Dynamic connectivity of temporary wetlands in the southern Great Plains
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We quantified fluctuations in the status of individual patches (wetlands) in supporting connectivity within a network of playas, temporary wetlands of the southern Great Plains of North America that are loci for regional biodiversity. We used remote sensing imagery to delineate the location of surface waters in >8,000 playa basins in a ~31,900 km2 portion of Texas and quantified connectivity in this region from 2007 to 2011. We ranked playas as stepping-stones, cutpoints, and hubs at different levels of environmental conditions (regionally wet, dry, and average periods of precipitation) for dispersal distances ranging from 0.5 to 34 km, representing a range of species’ vagilities, to provide baseline dynamics within an area likely to experience disrupted connectivity due to anthropogenic activities. An individual playa’s status as a stepping-stone, cutpoint, or hub was highly variable over time (only a single playa was a top 20 stepping-stone, cutpoint, or hub in >50 % of all of the dates examined). Coalescence of the inundated playa network usually occurred at ≥10 km dispersal distance and depended on wetland density, indicating that critical thresholds in connectivity arose from synergistic effects of dispersal ability (spatial scale) and wet playa occurrence (a function of precipitation). Organisms with dispersal capabilities limited to <10 km routinely experienced effective isolation during our study. Connectivity is thus a dynamic emergent landscape property, so management to maintain connectivity for wildlife within ephemeral habitats like inundated playas will need to move beyond a patch-based focus to a network focus by including connectivity as a dynamic landscape property.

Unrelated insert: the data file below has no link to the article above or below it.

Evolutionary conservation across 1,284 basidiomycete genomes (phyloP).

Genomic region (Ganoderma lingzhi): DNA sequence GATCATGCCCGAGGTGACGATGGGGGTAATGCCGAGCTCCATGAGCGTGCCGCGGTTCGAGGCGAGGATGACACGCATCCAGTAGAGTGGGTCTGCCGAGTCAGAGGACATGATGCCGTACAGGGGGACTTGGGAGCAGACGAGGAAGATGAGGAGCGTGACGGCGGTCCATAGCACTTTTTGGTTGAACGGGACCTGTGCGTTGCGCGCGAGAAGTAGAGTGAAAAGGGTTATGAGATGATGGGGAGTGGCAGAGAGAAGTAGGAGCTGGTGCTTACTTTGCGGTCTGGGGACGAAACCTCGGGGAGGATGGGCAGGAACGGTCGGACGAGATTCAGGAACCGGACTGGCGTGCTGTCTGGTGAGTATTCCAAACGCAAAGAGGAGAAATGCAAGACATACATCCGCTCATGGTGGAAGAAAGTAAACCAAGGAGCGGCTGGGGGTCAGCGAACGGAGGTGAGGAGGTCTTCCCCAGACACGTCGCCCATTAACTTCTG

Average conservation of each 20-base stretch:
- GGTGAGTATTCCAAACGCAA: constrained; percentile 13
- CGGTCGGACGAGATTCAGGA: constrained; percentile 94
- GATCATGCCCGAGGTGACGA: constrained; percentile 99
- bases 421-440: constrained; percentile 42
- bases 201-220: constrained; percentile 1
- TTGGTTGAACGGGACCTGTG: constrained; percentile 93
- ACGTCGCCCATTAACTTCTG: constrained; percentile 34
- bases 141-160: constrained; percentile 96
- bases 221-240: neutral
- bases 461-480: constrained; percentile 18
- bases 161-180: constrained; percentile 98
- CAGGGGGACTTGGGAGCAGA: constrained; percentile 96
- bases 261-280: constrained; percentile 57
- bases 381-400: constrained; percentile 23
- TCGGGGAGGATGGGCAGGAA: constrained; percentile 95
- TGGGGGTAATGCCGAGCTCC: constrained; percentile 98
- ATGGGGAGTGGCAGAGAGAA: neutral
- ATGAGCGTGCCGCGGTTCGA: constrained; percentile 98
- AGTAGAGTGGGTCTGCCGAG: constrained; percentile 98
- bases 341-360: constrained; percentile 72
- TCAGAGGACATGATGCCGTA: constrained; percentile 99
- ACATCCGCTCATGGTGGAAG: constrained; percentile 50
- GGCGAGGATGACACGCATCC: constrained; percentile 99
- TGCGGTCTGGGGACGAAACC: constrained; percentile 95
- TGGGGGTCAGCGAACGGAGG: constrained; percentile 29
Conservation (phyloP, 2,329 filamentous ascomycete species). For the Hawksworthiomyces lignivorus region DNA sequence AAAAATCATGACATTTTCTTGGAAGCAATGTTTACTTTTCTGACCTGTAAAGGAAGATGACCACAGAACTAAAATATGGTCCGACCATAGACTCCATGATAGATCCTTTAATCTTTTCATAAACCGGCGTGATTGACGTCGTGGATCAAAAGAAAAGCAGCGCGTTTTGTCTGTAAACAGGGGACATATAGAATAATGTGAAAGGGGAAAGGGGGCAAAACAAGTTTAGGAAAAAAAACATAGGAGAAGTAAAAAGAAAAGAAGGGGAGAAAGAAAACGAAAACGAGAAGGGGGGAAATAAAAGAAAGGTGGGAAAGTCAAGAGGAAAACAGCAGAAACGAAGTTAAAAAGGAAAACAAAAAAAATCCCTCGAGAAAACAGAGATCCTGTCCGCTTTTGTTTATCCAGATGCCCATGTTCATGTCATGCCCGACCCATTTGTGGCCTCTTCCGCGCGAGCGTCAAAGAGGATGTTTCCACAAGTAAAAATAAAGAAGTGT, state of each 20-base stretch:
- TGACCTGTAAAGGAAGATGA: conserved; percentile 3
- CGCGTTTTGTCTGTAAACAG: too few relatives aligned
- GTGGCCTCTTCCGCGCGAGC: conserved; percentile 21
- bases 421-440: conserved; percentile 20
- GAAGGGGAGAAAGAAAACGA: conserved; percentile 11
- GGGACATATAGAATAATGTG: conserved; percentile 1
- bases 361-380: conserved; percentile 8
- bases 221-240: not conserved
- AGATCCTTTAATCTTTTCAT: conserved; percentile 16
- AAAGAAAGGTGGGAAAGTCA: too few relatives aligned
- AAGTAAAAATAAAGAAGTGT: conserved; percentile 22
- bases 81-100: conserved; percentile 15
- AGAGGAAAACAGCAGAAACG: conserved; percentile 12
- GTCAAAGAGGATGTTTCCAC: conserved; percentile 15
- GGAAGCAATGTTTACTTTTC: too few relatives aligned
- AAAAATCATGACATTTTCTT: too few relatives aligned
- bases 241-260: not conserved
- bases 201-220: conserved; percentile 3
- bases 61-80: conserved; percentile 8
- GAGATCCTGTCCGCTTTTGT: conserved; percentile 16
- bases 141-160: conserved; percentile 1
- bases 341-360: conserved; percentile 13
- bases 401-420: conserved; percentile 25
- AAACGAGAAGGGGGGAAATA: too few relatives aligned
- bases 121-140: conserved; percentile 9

KeywordsBetweenness centrality Cutpoint Graph theory Habitat network Hub Playa Stepping-stone
This research was made possible in part by NSF-Proactive Recruitment in Introductory Science and Mathematics Grant 1035096 (“RMR-TTU: Recruitment, Mentoring, and Research in Mathematics and Science at Texas Tech University”), NSF-Macrosystems Biology Grants 1065773 and 1065845 (“Collaborative Study: Climatic Forcing of Wetland Landscape Connectivity in the Great Plains”), and the Texas Tech University Center for Undergraduate Research. S.D. Starr was partially supported by The CH Foundation. N.E. McIntyre was partially supported by the Virginia and J. Edward Holtry Visiting Scientist Program at the Geographic Information Science Center of Excellence at South Dakota State University. We gratefully acknowledge the West Texas Mesonet for precipitation data. Comments from the coordinating editor and three anonymous reviewers improved the manuscript.
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